File

Report
Torque
Torque
 Force is the action that creates changes in
linear motion.
 A torque is an action that causes objects to
rotate.
 By Newton’s 2nd law - A torque is required to
rotate an object, just as a force is required to
accelerate an object in a line.
Torque
 Torque is created by force, but
it also depends on where the
force is applied and the point
about which the object rotates.
 For example, a door pushed at
its handle will easily turn and
open, but a door pushed near
its hinges will not move as
easily. The force may be the
same but the torque is quite
different.
Center of rotation
 The point about which an object turns is its
center of rotation.
 For example, a door’s center of rotation is at
its hinges.
 A force applied far from the center of rotation
produces a greater torque than a force
applied close to the center of rotation.
Line of Action of a Force
The line of action of a force is an imaginary
line of indefinite length drawn along the
direction of the force.
F2
F1
Line of action
F3
Force applied must be perpendicular
 The
lever arm is the perpendicular distance
between the line of action of the force and the center
of rotation
 Draw the line of action (extend the force line)
then draw a perpendicular line to the center
of rotation. This is the lever arm.
Calculating torque
 The torque (τ) created by a force is equal to
the lever arm (r) times the magnitude of the
force (F).
 (the force times the perpendicular distance to
the center of rotation)
Units of torque
 The units of torque are force times distance,
or newton-meters.
Sign Convention for Torque
By convention, counterclockwise torques are positive and clockwise
torques are negative.
ccw
Positive torque: Counterclockwise
cw
Negative torque: clockwise
Torques can be added and subtracted
 If more than one torque acts on an object, the
torques are combined to determine the net
torque. If the torques tend to make an object
spin in the same direction (clockwise or
counterclockwise), they are added together.
 If the torques tend to make the object spin in
opposite directions, the torques are
subtracted.
Net Force = 0 , Net Torque ≠ 0
10 N
10 N
• > The net force = 0, since the forces are applied in
opposite directions so it will not accelerate.
• > However, together these forces will make the rod
rotate in the clockwise direction.
Net torque = 0, net force ≠ 0
10 N
10 N
The rod will accelerate upward under these
two forces, but will not rotate.
Example
 A force of 50 N is applied to a wrench that is
30 centimeters long. Calculate the torque.
 τ = (-50 N)(0.3 m) = -15 Nm
Force and lever arm are not always
perpendicular
 When the force and lever arm are not
perpendicular, an extra step is required to
calculate the length of the lever arm.
Example
 A 20-centimeter wrench is used to loosen a bolt. The
force is applied 0.20 m from the bolt. It takes 50
newtons to loosen the bolt when the force is applied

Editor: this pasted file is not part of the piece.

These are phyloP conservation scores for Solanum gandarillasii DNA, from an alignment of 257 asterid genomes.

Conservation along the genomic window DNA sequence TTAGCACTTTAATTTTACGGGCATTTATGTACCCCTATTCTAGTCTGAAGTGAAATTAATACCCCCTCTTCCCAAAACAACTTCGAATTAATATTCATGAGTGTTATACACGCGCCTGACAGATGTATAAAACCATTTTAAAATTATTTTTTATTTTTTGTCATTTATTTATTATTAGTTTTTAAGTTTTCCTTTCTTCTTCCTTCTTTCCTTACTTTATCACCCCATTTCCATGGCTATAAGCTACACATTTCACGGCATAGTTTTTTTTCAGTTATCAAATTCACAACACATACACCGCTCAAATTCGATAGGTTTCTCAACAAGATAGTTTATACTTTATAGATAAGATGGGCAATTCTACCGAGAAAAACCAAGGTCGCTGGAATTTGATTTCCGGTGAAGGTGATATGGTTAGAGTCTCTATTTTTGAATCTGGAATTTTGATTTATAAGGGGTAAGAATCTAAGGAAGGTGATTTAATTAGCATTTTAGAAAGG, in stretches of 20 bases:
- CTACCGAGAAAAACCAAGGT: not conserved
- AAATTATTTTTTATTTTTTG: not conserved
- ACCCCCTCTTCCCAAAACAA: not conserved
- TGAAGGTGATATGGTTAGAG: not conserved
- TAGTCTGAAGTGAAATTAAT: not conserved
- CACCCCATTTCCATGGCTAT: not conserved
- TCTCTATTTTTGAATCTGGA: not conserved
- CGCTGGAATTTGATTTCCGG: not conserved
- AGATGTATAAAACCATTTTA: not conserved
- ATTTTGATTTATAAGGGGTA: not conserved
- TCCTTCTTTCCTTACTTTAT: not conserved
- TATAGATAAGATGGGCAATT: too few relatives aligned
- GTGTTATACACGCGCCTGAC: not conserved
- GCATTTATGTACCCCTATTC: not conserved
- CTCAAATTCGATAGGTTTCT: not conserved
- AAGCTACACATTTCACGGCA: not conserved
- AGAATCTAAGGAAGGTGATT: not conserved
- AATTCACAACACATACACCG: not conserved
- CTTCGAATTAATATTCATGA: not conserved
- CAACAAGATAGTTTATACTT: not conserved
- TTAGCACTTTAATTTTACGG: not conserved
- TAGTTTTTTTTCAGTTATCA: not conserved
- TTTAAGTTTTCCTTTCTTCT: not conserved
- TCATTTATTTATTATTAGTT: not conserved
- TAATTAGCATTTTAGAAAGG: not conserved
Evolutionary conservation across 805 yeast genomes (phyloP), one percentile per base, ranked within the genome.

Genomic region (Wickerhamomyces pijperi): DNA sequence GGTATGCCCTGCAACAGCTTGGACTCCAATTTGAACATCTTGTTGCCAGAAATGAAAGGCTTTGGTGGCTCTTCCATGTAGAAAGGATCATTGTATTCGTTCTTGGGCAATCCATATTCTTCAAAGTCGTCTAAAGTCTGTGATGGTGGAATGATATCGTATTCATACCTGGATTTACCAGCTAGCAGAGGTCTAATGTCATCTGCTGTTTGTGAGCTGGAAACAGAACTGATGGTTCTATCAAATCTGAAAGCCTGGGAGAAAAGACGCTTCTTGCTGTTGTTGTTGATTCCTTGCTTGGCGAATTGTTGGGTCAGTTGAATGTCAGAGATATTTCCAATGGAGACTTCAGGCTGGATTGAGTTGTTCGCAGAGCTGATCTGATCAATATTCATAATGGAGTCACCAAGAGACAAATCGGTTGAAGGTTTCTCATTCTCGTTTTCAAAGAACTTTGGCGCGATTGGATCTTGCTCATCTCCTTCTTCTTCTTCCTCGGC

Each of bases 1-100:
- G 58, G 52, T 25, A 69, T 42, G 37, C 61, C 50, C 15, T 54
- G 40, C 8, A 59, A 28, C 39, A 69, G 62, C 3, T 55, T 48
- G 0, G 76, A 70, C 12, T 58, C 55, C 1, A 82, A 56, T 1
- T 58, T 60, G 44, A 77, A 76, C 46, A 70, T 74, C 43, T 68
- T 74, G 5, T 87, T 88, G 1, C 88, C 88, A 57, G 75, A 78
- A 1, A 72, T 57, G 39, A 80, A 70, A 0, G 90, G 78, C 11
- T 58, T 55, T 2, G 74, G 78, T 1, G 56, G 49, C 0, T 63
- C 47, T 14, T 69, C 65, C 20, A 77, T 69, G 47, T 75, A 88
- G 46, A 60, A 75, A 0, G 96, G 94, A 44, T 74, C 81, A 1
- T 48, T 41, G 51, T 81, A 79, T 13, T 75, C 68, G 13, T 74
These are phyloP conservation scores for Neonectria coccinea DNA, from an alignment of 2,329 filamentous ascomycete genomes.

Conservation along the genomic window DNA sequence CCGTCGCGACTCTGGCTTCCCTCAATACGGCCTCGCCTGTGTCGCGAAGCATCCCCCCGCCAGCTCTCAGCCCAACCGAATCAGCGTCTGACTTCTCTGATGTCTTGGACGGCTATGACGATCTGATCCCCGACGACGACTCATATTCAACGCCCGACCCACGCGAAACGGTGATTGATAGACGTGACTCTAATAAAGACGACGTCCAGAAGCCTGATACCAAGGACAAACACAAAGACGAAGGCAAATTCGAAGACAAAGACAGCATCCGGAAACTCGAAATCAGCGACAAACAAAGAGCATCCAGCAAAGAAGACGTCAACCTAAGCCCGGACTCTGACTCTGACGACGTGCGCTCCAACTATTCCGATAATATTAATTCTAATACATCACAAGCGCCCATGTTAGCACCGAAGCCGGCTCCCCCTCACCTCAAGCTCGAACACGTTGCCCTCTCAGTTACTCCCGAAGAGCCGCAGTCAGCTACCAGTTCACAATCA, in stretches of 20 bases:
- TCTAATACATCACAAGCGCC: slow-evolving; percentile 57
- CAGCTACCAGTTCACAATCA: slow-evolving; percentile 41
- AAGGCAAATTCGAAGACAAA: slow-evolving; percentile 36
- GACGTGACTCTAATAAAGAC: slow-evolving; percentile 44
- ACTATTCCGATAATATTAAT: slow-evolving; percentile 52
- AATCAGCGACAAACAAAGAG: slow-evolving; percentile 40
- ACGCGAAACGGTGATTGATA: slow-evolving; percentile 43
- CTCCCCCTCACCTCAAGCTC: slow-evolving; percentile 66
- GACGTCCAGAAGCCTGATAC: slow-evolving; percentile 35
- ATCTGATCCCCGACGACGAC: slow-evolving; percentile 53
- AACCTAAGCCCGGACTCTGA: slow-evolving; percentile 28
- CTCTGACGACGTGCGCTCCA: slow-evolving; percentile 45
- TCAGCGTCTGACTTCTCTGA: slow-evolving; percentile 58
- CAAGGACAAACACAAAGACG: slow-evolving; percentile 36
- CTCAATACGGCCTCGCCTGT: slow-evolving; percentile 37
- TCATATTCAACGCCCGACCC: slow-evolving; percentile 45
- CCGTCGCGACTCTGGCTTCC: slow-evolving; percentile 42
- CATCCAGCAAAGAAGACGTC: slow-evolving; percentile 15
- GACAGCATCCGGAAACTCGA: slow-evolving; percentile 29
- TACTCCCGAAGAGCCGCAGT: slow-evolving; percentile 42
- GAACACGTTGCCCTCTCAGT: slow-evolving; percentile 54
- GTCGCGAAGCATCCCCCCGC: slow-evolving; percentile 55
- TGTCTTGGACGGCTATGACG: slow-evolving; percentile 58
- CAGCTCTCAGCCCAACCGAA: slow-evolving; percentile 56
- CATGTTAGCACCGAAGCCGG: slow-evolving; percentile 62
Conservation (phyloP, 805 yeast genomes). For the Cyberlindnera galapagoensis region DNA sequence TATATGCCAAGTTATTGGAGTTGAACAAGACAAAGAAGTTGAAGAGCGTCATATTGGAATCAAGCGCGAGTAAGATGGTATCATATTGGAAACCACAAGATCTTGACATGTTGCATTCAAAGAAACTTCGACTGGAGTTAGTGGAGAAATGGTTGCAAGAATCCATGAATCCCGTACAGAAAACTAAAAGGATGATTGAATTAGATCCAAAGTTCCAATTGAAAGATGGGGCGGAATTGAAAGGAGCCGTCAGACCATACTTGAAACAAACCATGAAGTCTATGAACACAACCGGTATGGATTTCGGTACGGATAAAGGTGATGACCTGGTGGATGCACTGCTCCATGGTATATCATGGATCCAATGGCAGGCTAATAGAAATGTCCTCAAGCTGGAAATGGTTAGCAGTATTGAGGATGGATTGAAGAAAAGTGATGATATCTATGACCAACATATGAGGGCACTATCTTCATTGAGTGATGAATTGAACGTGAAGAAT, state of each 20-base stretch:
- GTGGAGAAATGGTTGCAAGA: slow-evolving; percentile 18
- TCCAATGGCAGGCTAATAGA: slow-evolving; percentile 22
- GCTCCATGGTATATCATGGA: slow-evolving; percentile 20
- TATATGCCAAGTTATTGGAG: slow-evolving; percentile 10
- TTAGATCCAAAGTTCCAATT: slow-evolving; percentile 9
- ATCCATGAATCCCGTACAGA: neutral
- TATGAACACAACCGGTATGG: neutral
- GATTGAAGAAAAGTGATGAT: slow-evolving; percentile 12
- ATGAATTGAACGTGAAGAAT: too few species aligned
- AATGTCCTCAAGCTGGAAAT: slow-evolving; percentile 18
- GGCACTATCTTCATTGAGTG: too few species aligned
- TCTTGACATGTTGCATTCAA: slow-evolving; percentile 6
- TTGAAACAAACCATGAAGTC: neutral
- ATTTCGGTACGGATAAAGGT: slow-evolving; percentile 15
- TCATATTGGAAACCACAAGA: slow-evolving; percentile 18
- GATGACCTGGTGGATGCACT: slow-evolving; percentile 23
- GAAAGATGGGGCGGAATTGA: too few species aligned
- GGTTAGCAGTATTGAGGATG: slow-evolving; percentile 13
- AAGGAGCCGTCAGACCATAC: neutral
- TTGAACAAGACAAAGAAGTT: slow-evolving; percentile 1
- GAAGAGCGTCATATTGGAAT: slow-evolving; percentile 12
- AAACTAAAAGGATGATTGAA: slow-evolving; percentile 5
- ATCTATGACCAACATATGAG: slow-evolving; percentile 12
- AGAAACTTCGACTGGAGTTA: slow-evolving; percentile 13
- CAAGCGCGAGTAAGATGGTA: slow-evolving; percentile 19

perpendicular to the wrench. How much force would
it take if the force was applied at a 30-degree angle
from perpendicular?
Net torque is zero
 When an object is in rotational equilibrium,
the net torque applied to it is zero.
 For example, if an object such as a see-saw
is not rotating, you know the torque on each
side is balanced
 If an object is not rotating, you can choose
anywhere to be the center of rotation.
Example
W
Given: W=50 N, L=0.35 m, x=0.03 m
Find the tension in the muscle
x
L
F = 583 N
Example
 Consider a 10-meter bridge that weighs 500
N supported at both ends. A person who
weighs 750 N is standing 2 meters from one
end of the bridge.
 What are the forces (FA, FB) holding the
bridge up at either end?
Example
Example
 A boy and his cat sit on a seesaw. The cat has
a mass of 4 kg and sits 2 m from the center of
rotation. If the boy has a mass of 50 kg, where
should he sit so that the see-saw will balance?
 A boy and his cat sit on a seesaw. The cat has a mass
of 4 kg and sits 2 m from the center of rotation. If the
boy has a mass of 50 kg, where should he sit so that
the see-saw will balance?
Statics Beam Problem
A 4 m beam with a 30 kg mass is free to rotate
on a hinge. It is attached to a wall with a
horizontal cable. Find the cable tension.
Fy
+
.
θ = 35o
T
θ
90o-θ θ
θ
Fx
mg
  0
T sin(  ) L  mg cos(  )
L
0
2
Check: What is Torque
o
o
T
sin(
35
)
4

30

9.8
cos(
35
)2  0
from Beam’s weight 
when θ = 0o ?
T  210 (N )
Three forces labeled A, B, C are applied to a rod which pivots on
an axis thru its center
C
L
2F
L /2
45
F
o
B
A
L /4
F
Which force causes the largest magnitude torque?
A) A
B) B
C) C
D) two or more forces tie for largest size torque.
A door is pushed on by two forces, a smaller force at the door knob
and a larger force nearer the hinge as shown. The door does not
move.
Small force.
hinge
y
x
Big force
The force exerted on the door by the hinge...
A) is zero
B) points  (along +y)
C) points (along -y)
D) points
(lower right, in diagram)
E) points in some other direction
A mass M is placed on a very light board supported at the ends,
as shown. The free-body diagram shows directions of the
forces, but not their correct relative sizes.
FL
FR
M
(2 /3 )L
Mg
L /3
FR
What is the ratio F ?
L
(Hint: consider the torque about the mass M).
A) 2/3
B) 1/3
E) some other color.
C) 1/2
D) 2
Two light (massless) rods, labeled A and B, each are connected to
the ceiling by a frictionless pivot. Rod A has length L and has a
mass m at the end of the rod. Rod B has length L/2 and has a
mass 2m at its end. Both rods are released from rest in a
horizontal position.
B
L /2
A
L
2m
m
Which one experiences the larger torque?
A) A
B) B
C) Both have the same size .

similar documents